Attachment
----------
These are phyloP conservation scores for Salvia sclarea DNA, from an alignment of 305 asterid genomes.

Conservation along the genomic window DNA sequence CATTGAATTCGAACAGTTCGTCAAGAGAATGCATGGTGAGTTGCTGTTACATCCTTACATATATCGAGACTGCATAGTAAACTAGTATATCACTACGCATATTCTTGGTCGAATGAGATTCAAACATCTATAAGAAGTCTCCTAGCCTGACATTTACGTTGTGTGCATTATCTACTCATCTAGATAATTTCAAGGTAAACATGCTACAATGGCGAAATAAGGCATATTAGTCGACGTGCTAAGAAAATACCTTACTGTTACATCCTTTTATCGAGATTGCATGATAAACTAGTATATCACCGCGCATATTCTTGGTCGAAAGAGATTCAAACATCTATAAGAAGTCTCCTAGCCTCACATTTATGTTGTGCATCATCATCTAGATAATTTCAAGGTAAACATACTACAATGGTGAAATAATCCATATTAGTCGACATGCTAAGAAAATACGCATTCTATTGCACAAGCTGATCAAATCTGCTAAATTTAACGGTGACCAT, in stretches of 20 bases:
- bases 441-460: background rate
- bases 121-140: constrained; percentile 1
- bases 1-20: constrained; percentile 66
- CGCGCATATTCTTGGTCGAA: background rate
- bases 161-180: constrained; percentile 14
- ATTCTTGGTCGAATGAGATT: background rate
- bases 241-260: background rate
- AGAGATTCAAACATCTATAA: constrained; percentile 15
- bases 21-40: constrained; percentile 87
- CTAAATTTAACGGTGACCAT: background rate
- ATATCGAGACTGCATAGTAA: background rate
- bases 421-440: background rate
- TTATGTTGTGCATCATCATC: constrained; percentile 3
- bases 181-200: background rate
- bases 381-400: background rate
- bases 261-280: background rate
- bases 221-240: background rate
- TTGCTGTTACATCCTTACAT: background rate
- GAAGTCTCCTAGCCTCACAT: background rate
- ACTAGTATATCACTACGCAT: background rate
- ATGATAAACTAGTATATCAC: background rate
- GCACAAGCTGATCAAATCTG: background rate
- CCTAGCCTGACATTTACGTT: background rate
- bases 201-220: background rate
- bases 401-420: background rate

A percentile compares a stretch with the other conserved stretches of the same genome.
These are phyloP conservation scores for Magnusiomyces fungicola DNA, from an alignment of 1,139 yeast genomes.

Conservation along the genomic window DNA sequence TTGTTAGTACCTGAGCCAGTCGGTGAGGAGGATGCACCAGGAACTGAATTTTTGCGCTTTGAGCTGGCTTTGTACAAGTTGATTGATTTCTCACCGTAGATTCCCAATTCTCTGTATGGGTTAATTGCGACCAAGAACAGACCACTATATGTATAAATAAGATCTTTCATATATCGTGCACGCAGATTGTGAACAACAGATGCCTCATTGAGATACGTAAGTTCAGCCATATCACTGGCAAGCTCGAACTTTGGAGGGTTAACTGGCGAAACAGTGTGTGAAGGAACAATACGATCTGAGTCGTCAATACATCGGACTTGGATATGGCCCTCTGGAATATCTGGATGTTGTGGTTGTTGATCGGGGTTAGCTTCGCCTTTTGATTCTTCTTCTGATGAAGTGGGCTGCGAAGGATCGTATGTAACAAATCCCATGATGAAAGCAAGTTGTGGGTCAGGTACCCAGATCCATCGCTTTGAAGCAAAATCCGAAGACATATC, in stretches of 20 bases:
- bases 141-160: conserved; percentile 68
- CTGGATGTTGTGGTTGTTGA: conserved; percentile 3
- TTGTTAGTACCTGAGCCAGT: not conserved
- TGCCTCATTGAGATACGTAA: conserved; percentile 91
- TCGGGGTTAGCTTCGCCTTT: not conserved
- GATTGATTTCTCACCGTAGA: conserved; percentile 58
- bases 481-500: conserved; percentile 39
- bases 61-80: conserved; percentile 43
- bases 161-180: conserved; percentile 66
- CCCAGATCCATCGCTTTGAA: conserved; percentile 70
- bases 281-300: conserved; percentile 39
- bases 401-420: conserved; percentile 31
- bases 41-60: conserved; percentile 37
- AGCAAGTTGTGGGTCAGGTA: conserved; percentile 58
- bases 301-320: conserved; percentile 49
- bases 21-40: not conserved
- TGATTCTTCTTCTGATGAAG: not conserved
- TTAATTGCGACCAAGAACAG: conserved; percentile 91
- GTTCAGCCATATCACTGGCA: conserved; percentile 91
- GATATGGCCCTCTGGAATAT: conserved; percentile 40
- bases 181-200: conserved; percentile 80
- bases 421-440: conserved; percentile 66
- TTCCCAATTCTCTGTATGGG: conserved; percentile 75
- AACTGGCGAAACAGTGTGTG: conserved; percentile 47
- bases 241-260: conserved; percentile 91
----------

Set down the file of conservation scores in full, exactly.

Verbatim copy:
These are phyloP conservation scores for Salvia sclarea DNA, from an alignment of 305 asterid genomes.

Conservation along the genomic window DNA sequence CATTGAATTCGAACAGTTCGTCAAGAGAATGCATGGTGAGTTGCTGTTACATCCTTACATATATCGAGACTGCATAGTAAACTAGTATATCACTACGCATATTCTTGGTCGAATGAGATTCAAACATCTATAAGAAGTCTCCTAGCCTGACATTTACGTTGTGTGCATTATCTACTCATCTAGATAATTTCAAGGTAAACATGCTACAATGGCGAAATAAGGCATATTAGTCGACGTGCTAAGAAAATACCTTACTGTTACATCCTTTTATCGAGATTGCATGATAAACTAGTATATCACCGCGCATATTCTTGGTCGAAAGAGATTCAAACATCTATAAGAAGTCTCCTAGCCTCACATTTATGTTGTGCATCATCATCTAGATAATTTCAAGGTAAACATACTACAATGGTGAAATAATCCATATTAGTCGACATGCTAAGAAAATACGCATTCTATTGCACAAGCTGATCAAATCTGCTAAATTTAACGGTGACCAT, in stretches of 20 bases:
- bases 441-460: background rate
- bases 121-140: constrained; percentile 1
- bases 1-20: constrained; percentile 66
- CGCGCATATTCTTGGTCGAA: background rate
- bases 161-180: constrained; percentile 14
- ATTCTTGGTCGAATGAGATT: background rate
- bases 241-260: background rate
- AGAGATTCAAACATCTATAA: constrained; percentile 15
- bases 21-40: constrained; percentile 87
- CTAAATTTAACGGTGACCAT: background rate
- ATATCGAGACTGCATAGTAA: background rate
- bases 421-440: background rate
- TTATGTTGTGCATCATCATC: constrained; percentile 3
- bases 181-200: background rate
- bases 381-400: background rate
- bases 261-280: background rate
- bases 221-240: background rate
- TTGCTGTTACATCCTTACAT: background rate
- GAAGTCTCCTAGCCTCACAT: background rate
- ACTAGTATATCACTACGCAT: background rate
- ATGATAAACTAGTATATCAC: background rate
- GCACAAGCTGATCAAATCTG: background rate
- CCTAGCCTGACATTTACGTT: background rate
- bases 201-220: background rate
- bases 401-420: background rate

A percentile compares a stretch with the other conserved stretches of the same genome.
These are phyloP conservation scores for Magnusiomyces fungicola DNA, from an alignment of 1,139 yeast genomes.

Conservation along the genomic window DNA sequence TTGTTAGTACCTGAGCCAGTCGGTGAGGAGGATGCACCAGGAACTGAATTTTTGCGCTTTGAGCTGGCTTTGTACAAGTTGATTGATTTCTCACCGTAGATTCCCAATTCTCTGTATGGGTTAATTGCGACCAAGAACAGACCACTATATGTATAAATAAGATCTTTCATATATCGTGCACGCAGATTGTGAACAACAGATGCCTCATTGAGATACGTAAGTTCAGCCATATCACTGGCAAGCTCGAACTTTGGAGGGTTAACTGGCGAAACAGTGTGTGAAGGAACAATACGATCTGAGTCGTCAATACATCGGACTTGGATATGGCCCTCTGGAATATCTGGATGTTGTGGTTGTTGATCGGGGTTAGCTTCGCCTTTTGATTCTTCTTCTGATGAAGTGGGCTGCGAAGGATCGTATGTAACAAATCCCATGATGAAAGCAAGTTGTGGGTCAGGTACCCAGATCCATCGCTTTGAAGCAAAATCCGAAGACATATC, in stretches of 20 bases:
- bases 141-160: conserved; percentile 68
- CTGGATGTTGTGGTTGTTGA: conserved; percentile 3
- TTGTTAGTACCTGAGCCAGT: not conserved
- TGCCTCATTGAGATACGTAA: conserved; percentile 91
- TCGGGGTTAGCTTCGCCTTT: not conserved
- GATTGATTTCTCACCGTAGA: conserved; percentile 58
- bases 481-500: conserved; percentile 39
- bases 61-80: conserved; percentile 43
- bases 161-180: conserved; percentile 66
- CCCAGATCCATCGCTTTGAA: conserved; percentile 70
- bases 281-300: conserved; percentile 39
- bases 401-420: conserved; percentile 31
- bases 41-60: conserved; percentile 37
- AGCAAGTTGTGGGTCAGGTA: conserved; percentile 58
- bases 301-320: conserved; percentile 49
- bases 21-40: not conserved
- TGATTCTTCTTCTGATGAAG: not conserved
- TTAATTGCGACCAAGAACAG: conserved; percentile 91
- GTTCAGCCATATCACTGGCA: conserved; percentile 91
- GATATGGCCCTCTGGAATAT: conserved; percentile 40
- bases 181-200: conserved; percentile 80
- bases 421-440: conserved; percentile 66
- TTCCCAATTCTCTGTATGGG: conserved; percentile 75
- AACTGGCGAAACAGTGTGTG: conserved; percentile 47
- bases 241-260: conserved; percentile 91